My diet at the time was rather limited. In a scheme to maximize the impact of whatever I was drinking, I was only eating chips and salsa. I would splurge on occasion and eat some French fries, but I often barfed those up within minutes due to my waning struggle with bulimia. At ninety-five pounds, my five-nine frame was sharp and angular, and not in the attractive way. It didn’t help that the skin covering my body had a grayish-green hue to it and smelled like coins in the palm of a sweaty hand. All of that and an increasingly androgynous wardrobe gave me the appearance of a confused Ascetic, stumbling my way to and from the gas station, smoking as though each puff might save an endangered wombat. Had I been able to see myself coming, I would’ve crossed the street to avoid me.
It was from that scenery of stability that I launched a plan to starve to death. I was already more than halfway there, so it seemed the logical choice. Just cut out the chips and salsa and I was on a liquid diet. I had once gone for forty-two days with only orange juice and water, but I was nineteen then and in excellent health. By the end of that pointless fast I was in the hospital, coughing up blood with ulcers running the length of my esophagus. The way I saw it, considering my current physical condition, if I swapped out the orange juice and water for Coke and rum, I’d be dead in no time.
Two weeks into the starvation plan, Tad invited me over to his house. He was sharing a rambler in White City with a few other guys. There was going to be a gathering of sorts, grilling and drinking and the hoots and laughter of people who weren’t actively trying to kill themselves.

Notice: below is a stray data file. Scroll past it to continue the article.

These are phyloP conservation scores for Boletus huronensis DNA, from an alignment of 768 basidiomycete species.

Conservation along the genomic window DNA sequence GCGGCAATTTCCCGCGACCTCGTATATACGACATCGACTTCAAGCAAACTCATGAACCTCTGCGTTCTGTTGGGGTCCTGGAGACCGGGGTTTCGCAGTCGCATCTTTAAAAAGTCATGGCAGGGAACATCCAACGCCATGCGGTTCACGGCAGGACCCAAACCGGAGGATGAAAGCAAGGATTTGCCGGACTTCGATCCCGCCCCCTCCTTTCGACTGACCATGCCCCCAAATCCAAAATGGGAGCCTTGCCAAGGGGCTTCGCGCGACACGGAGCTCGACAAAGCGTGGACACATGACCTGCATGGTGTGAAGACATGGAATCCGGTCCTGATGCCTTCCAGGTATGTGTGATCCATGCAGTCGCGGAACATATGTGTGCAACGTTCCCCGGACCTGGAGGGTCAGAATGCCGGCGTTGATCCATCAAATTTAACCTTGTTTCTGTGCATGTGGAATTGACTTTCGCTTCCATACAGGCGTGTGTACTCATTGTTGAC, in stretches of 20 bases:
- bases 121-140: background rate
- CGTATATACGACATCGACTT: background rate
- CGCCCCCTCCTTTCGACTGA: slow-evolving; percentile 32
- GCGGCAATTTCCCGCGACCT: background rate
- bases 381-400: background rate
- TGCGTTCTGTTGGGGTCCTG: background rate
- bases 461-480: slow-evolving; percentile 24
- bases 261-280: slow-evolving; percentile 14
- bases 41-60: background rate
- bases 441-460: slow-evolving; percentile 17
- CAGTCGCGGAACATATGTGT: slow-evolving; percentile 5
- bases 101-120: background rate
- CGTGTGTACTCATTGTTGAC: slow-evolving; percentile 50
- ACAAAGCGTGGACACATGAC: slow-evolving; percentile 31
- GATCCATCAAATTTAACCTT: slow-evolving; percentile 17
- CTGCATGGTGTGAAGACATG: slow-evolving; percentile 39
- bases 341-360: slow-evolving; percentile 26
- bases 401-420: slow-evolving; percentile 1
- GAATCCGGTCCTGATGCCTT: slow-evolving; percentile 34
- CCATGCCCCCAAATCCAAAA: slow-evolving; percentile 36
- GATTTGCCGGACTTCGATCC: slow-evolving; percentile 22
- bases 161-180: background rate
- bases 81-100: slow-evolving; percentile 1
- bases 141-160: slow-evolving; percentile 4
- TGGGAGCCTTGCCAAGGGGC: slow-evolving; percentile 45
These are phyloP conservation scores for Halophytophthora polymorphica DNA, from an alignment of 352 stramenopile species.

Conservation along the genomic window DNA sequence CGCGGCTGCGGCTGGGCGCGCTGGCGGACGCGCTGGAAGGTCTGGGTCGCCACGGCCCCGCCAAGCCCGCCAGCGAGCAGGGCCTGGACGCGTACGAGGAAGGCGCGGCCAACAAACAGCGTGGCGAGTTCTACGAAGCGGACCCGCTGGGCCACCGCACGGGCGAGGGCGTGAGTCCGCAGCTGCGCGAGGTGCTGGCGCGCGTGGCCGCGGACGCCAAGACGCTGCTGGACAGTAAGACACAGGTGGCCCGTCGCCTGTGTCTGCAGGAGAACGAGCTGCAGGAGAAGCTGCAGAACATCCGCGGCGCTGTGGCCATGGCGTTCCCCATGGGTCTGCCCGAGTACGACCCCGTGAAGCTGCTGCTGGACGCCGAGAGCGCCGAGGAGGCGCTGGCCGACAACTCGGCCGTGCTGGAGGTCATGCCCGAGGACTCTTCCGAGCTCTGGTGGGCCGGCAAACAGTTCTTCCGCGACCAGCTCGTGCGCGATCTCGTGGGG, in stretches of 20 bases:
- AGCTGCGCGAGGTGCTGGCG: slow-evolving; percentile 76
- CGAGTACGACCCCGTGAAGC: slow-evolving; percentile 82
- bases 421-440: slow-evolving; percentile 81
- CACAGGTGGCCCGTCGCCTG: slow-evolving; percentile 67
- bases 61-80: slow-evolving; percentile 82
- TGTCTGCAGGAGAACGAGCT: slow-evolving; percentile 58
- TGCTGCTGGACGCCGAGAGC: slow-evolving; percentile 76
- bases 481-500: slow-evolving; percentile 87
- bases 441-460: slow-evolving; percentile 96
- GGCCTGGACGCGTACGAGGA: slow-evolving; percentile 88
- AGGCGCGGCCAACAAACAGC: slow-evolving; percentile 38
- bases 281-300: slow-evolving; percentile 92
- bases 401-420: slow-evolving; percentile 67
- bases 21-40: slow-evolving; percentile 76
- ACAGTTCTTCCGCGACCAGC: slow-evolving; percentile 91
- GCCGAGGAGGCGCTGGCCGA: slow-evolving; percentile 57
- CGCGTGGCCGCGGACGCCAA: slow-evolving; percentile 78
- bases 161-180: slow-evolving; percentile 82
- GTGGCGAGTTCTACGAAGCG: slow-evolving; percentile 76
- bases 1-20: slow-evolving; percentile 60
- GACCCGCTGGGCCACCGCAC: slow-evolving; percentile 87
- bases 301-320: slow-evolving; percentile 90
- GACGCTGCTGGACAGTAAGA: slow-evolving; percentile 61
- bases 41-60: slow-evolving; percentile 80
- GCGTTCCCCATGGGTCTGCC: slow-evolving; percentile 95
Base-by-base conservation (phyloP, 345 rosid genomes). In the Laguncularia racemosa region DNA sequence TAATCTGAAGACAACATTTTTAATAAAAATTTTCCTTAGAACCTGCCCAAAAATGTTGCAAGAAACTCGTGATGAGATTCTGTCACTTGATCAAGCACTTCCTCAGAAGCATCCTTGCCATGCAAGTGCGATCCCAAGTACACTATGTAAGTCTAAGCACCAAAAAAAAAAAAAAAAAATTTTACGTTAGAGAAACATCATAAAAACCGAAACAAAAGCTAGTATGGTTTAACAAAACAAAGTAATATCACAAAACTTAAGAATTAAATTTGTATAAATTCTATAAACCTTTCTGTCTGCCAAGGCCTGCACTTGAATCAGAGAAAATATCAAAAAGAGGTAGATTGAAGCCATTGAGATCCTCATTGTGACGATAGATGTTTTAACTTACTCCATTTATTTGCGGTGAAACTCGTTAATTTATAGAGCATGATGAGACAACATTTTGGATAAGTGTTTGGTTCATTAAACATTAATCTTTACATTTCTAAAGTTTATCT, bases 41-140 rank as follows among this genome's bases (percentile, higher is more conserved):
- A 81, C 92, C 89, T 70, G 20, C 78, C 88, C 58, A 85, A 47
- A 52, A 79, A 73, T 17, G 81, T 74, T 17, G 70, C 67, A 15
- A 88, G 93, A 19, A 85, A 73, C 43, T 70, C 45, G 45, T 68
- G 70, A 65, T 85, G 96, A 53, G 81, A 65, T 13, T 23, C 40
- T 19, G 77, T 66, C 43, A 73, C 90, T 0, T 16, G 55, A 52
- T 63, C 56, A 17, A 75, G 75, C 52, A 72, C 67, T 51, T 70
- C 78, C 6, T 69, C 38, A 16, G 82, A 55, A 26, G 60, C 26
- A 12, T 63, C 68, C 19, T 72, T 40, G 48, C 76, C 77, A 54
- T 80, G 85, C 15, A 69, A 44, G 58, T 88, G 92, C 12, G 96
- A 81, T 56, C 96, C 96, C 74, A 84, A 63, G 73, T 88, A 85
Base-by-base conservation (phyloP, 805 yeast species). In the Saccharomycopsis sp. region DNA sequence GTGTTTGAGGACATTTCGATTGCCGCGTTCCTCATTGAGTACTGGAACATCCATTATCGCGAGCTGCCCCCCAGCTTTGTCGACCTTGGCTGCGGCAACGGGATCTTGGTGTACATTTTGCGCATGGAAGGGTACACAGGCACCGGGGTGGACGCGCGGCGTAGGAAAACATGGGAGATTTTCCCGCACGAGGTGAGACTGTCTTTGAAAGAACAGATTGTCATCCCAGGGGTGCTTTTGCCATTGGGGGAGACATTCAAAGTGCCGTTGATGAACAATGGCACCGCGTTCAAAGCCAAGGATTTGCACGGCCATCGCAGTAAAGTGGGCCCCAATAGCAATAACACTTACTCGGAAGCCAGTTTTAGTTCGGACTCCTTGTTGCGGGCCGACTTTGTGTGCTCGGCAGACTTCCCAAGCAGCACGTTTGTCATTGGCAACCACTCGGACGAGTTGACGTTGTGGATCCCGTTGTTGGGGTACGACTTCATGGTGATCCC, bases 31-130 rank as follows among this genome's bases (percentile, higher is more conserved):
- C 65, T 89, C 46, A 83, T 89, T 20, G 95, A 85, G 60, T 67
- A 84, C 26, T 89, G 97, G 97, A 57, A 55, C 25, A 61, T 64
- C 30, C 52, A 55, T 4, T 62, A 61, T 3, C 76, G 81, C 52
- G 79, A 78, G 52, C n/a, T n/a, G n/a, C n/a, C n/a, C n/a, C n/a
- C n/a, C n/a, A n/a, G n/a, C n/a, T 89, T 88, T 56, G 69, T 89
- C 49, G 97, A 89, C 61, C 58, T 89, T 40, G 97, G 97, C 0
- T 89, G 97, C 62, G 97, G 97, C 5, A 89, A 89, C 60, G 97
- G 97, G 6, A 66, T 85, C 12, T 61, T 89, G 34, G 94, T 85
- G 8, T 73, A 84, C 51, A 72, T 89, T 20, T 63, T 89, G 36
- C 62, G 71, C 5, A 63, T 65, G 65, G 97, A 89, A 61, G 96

I didn’t care if they were the most interesting, kindhearted group of gentlemen on the planet — I’d sooner spend a night stapling baseball cards to my leg than getting to know my cousin’s housemates and friends. Frankly, I have no desire to meet new people. It’s nothing personal. I’ve never been much of a social person. My girlfriend these days is just the opposite and I think she secretly hates my guts. She’s always wanting to “go do something”, which, to me, amounts to surrounding yourself with a bunch of people so bothered by the concept of being alone that they build an arsenal of contacts and activities to combat such a fate. Going out to a club or a party had once appealed to me, but then I hit nineteen. At that age, I’d had enough. My best friends would always be important to me, and I didn’t want to dilute their importance by adding to my pool of friends. Beyond that, I was starting to see a growing desperation in the eyes of those partiers, clubbers and “scene” folk. They were defined by the “something” that they were doing, without it they’d be lost, anonymous, aimless. Their lack of identity reflected my lack of identity and that was the last straw.
Being grumpy and judgmental doesn’t require an audience, thank you. So I had upheld a strict social embargo for a number of years before Tad decided I could benefit from spending some time around people who didn’t exist only in my head, and didn’t attack me while ranting in some ancient, angry-sounding tongue, probably Sumerian. Clearly he meant well, but that didn’t matter. What got me was the promise of liquor.
Crystal came over to pick me up. I met Crystal a few years earlier while working online for a law firm that disputed inaccurate marks on its’ clients credit reports. We shared an office and we both smoked menthols, a friendship was inevitable. I thought she was a doll, but I was married and in love with my wife back then. Crystal’s love life was crap. She would often relay her dating stories to me, and I became convinced that she was too good for the idiots she was seeing. My solution: set her up with my cousin, Tad. I mentioned his name to her and it turned out they’d gone to school together. They hadn’t really known each other in school, but she thought he was cute, giving me the green light to meddle. Years later, they were still together and she was picking me up for a night of debauchery at Tad’s place. I was still patting myself on the back when we pulled into White City.
To best describe White City, one needs only to insert the word “trash”, after White. It’s more of a large neighborhood than a city, located in Sandy, Utah. But Sandy is a nice, upper-middle to upper class city at the south end of the Salt Lake Valley. In an effort to minimize their association with the blot of uncouth paupers, Sandy recognizes the area as a separate city.